August 13, 2020

Here Are Today’s Best Mortgage & Refinance Rates for August 13, 2020


Buyers looking to take advantage of historically low interest rates could soon find more options as the number of new listings hitting the market is starting to show improvement. However, homeowners looking to refinance may face higher costs as Fannie and Freddie add a new fee.

According to’s Weekly Recovery Report, new listing growth has surpassed January 2020 levels during the week of August 8, indicating that four major areas of housing activity—new listings, housing demand, asking price and pace of sales—have exceeded pre-COVID levels.

Overall, the Recovery Index saw a 1.9 point increase week-over-week, reaching a level of 105.6 (100 being the baseline). New listings reached a level of 101.7 points, registering above January levels for the first time. While the number of new listings on the market has improved, it is still 6% below the year ago level and one week does not make a trend. A continuing shortage of homes for sale is leading to a highly competitive market, with homes selling four times faster and median home prices rising 9.9% year-over-year.

“Seller confidence has been improving gradually after reaching its bottom in mid-April, and now it appears to have reached an important recovery milestone,” said Javier Vivas, director of economic research for “After five long months, sellers are back in the housing market; while encouraging, the improvement to new listings is only the first step in the long road to solving low inventory issues keeping many buyers at bay.”

Meanwhile, some homeowners hoping to refinance may face higher rates, as government-sponsored enterprises Freddie Mac and Fannie Mae announced a New Adverse Market Refinance fee the will take effect on September 1. The fee will add 0.5% to most mortgage refinances, particularly high loan-to-value mortgages. Industry observers believe this new fee will lead to increased interest rates and cost homeowners an additional $1,400.

Wednesday’s “announcement by the GSE’s flies in the face of the administrations recent executive actions urging federal agencies to take all measures within their authorities to support struggling homeowners,” said Bob Broeksmit, CEO of the Mortgage Bankers Association, reacting to the news. “The housing market has been able to withstand many of the most severe effects of the COVID-19 pandemic. The recent refinance activity has not only helped homeowners lower their monthly payments, but it is also reducing risk to the GSEs and taxpayers.”

“This announcement is bad for our nation’s homeowners and the nascent economic recovery. We strongly urge [Federal Housing Finance Agency], which had to approve this policy, to withdraw this ill-timed, misguided directive,” added Broeksmit.

What are people paying for mortgages right now?

Borrowers with 700 credit scores were charged an average of 3.624% to secure a 30-year fixed-rate purchase mortgage on Wednesday, according to Money’s survey of over 8,000 mortgage lenders across the country. The average rate for a 30-year refinance was 4.459%.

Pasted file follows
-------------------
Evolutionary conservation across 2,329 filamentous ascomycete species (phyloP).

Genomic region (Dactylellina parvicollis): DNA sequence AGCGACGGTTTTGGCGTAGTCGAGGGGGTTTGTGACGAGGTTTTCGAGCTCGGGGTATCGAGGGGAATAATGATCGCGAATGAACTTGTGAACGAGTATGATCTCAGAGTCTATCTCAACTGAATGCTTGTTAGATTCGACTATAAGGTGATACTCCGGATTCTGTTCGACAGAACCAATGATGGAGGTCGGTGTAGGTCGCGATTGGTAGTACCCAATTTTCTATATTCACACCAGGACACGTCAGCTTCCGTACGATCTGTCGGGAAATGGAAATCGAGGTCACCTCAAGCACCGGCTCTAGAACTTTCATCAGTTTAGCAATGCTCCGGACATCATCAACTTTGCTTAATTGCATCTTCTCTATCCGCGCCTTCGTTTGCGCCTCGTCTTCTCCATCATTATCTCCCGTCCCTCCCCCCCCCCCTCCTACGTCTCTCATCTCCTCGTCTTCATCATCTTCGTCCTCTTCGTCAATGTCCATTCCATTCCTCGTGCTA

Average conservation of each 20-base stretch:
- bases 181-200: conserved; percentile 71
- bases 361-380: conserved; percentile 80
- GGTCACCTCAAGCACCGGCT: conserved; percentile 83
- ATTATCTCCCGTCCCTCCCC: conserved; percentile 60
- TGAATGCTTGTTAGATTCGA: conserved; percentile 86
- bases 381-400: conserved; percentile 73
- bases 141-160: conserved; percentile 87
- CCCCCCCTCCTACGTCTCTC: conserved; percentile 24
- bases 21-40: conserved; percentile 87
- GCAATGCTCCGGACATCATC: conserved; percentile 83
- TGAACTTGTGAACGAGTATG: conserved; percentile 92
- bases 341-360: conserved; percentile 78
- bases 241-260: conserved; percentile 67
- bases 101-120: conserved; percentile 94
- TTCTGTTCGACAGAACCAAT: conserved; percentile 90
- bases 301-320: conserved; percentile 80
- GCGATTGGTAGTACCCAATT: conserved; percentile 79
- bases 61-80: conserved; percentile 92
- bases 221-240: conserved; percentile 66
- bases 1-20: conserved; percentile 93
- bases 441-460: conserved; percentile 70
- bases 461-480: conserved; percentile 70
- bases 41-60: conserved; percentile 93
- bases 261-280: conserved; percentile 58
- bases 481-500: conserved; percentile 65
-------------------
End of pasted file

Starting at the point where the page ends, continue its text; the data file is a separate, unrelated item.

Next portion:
Average Refinance Rates Today

A homeowner with excellent credit who qualifies for the lowest rates as reported by Freddie Mac can save a significant amount of money when refinancing. A year ago the average mortgage rate was 3.60%. A homeowner with a $250,000 mortgage balance paying 3.60% on a 30-year loan could cut their monthly payment from $1,137 to $1,049 by financing at today’s lower rates. (It is important to consider closing fees and that refinancing could reset the clock on your mortgage, meaning you will have to make payments longer.)

What should house hunters be watching this week?

On Friday, The U.S. Census Bureau will release data related to retail sales during the month of July. It’s expected to show some improvement, though not as much of an improvement seen during May and June when lockdowns first began to ease.

What are today’s advertised rates?

Of course, mortgage rates vary widely by location and personal factors like the size of your down payment and your credit score. Here are today’s advertised mortgage rates at some of the mortgage industry’s largest lenders. (All rates are APRs. The rates you see may be different.)

JP Morgan Chase

Based in New York, JP Morgan Chase has nearly 5,000 U.S. branches.

Mortgage rates advertised for August 13:

30-year fixed: 2.953%

15-year-fixed: 2.641%

(Rates based on New York City zip code 10006.)

Wells Fargo

Based in San Francisco, Wells Fargo has more than 7,000 locations.

Mortgage rates advertised for August 13:

30-year fixed: 3.112%

15-year-fixed: 2.828%

5-year ARM: 2.914%


Quicken, a non-bank lender based in Detroit, is the nation’s largest mortgage lender by dollar origination volume.

Mortgage rates advertised for August 13:

30-year fixed: 3.383%

15-year-fixed: 3.088%


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